Breastfed babies less antibiotic-resistant

11 Oct 2018, 02:54

  DF Report

Press Release Photo by University of Helsinki/ Katariina Pärnänen.

A new study shows that babies that are breastfed for at least six months have less antibiotic-resistant bacteria in their gut compared to infants who are breastfed for a shorter time.

On the other hand, use of antibiotic by mothers increases the number of antibiotic-resistant bacteria in infants, said a press release of the University of Helsinki.

The study conducted at the University of Helsinki investigated the amount and quality of bacteria resistant to antibiotics in breast milk and the gut of mother-infant pairs, resulting in three findings.

First, infants who were breastfed for at least six months had a smaller number of resistant bacteria in their gut than babies who were breastfed for a shorter period or not at all. In other words, breastfeeding seemed to protect infants from such bacteria.

Second, antibiotic treatment of mothers during delivery increased the amount of antibiotic-resistant bacteria in the infant gut. This effect was still noticeable six months after delivery and the treatment.

The third finding was that breast milk also contains bacteria resistant to antibiotics and the mother is likely to pass these bacteria on to the child through milk. Nevertheless, breastfeeding reduced the number of resistant bacteria in the infant gut, an indication of the benefits of breastfeeding for infants.

Microbiologist Katariina Pärnänen of the University of Helsinki’s Faculty of Agriculture and Forestry investigated with her colleagues the breast milk and faecal matter of 16 mother-infant pairs. The DNA in the milk and faeces was sequenced, or its genetic code was decoded. However, the study did not focus on the mother’s DNA found in milk. Rather, the researchers mapped out the bacterial DNA and genes in the milk. They created the most extensive library of DNA thus far found in breast milk.

“Such studies were impossible only a few years ago. For instance, the laboratory techniques required for processing DNA into sequenceable form have advanced to the extent that the amount of source material needed is today a thousand times smaller than, say, five years ago,” Pärnänen said.

The specific focus of the study was the number of antibiotic resistance genes (ARG). Such genes make bacteria resistant to certain antibiotics, and they are often able to transfer between bacteria. Individual bacteria can have several antibiotic resistance genes, making them resistant to more than one antibiotic.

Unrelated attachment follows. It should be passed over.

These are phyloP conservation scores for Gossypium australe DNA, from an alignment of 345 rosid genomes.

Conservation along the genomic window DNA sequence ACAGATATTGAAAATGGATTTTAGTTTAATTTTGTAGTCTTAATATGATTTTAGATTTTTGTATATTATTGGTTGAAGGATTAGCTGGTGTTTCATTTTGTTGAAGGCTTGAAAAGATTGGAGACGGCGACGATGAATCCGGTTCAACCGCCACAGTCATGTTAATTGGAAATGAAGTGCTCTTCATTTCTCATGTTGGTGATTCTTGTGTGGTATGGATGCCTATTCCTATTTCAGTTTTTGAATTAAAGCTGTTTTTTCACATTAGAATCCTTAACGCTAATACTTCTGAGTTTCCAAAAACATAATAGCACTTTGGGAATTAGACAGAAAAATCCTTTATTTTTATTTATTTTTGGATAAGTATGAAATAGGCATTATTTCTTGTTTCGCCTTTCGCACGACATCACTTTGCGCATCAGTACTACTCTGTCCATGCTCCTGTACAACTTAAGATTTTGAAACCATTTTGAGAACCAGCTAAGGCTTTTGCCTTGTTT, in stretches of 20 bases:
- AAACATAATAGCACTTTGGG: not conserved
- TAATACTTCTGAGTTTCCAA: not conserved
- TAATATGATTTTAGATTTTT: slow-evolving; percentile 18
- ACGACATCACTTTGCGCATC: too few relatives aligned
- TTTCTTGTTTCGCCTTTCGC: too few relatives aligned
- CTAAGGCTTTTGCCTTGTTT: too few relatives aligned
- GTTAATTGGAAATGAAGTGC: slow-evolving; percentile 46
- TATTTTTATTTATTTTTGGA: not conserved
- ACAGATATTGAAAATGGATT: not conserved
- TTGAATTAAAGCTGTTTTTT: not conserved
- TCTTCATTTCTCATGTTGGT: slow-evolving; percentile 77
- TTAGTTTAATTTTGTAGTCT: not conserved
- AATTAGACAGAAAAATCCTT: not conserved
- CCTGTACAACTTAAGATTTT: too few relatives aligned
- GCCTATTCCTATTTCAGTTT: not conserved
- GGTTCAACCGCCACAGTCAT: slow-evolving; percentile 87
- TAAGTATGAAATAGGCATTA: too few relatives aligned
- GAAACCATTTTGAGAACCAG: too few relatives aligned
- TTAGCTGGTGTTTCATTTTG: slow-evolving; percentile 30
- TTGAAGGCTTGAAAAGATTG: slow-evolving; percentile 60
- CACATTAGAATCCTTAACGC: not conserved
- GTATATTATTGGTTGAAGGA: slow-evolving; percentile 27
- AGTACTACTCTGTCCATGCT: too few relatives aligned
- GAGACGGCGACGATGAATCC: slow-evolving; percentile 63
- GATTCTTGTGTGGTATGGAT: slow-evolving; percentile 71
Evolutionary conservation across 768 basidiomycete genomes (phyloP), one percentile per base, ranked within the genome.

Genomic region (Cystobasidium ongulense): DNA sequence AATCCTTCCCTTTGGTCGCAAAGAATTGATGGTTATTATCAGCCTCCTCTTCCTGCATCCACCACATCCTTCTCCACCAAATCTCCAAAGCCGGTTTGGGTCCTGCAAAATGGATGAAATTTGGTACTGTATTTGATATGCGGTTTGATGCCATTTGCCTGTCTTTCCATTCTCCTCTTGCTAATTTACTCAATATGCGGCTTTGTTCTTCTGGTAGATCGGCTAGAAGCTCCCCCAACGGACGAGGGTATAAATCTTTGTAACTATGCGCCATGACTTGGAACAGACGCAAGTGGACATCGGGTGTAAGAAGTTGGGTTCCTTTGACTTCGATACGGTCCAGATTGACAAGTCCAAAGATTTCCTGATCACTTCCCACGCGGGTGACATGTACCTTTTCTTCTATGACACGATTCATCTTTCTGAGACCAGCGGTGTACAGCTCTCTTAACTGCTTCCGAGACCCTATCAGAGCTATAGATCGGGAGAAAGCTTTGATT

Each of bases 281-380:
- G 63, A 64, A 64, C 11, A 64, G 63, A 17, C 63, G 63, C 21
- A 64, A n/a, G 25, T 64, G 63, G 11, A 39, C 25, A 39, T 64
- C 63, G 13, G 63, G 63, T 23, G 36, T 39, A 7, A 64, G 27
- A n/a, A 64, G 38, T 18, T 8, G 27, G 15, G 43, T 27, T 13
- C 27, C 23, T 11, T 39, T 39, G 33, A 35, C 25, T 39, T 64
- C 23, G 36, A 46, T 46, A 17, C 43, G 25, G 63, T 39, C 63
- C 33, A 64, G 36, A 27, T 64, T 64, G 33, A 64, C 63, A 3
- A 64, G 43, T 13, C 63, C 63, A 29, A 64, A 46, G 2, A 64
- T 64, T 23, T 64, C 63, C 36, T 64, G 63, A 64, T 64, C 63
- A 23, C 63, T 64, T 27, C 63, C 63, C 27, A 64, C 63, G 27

The study demonstrated for the first time that breast milk indeed contains a significant number of genes that provide antibiotic resistance for bacteria, and that these genes, as well as their host bacteria, are most likely transmitted to infants through the milk. Mothers transmit antibiotic-resistant bacteria residing in their own gut to their progeny in other ways as well, for example through direct contact. Yet, only some of the resistant bacteria found in infants originated in their mothers. The rest were probably originated from the environment and other individuals.

The study does, however, support the notion that breastfeeding overall is beneficial for infants. Although breast milk contains bacteria resistant to antibiotics, sugars in the milk provide sustenance to beneficial infant gut bacteria, such as Bifidobacteria, which are used as probiotics. Breast milk helps such useful bacteria gain ground from resistant pathogens, which is probably why infants who were nursed for at least six months have less antibiotic-resistant bacteria in their gut compared to infants who were nursed for a shorter period.

“As a general rule, it could be said that all breastfeeding is for the better,” said Pärnänen.

She said, “The positive effect of breastfeeding was identifiable also in infants who were given formula in addition to breast milk. Partial breastfeeding already seemed to reduce the quantity of bacteria resistant to antibiotics. Another finding was that nursing should be continued for at least the first six months of a child’s life or even longer. We have already known that breastfeeding is all in all healthy and good for the baby, but we now discovered that it also reduces the number of bacteria resistant to antibiotics.”

The study was carried out in cooperation between the University of Helsinki, the University of Turku, the Turku University Hospital, and the University of Gothenburg.

The study paper published by the journal Nature Communications is titled “Maternal gut and breast milk microbiota affect infant gut antibiotic resistome and mobile genetic elements.”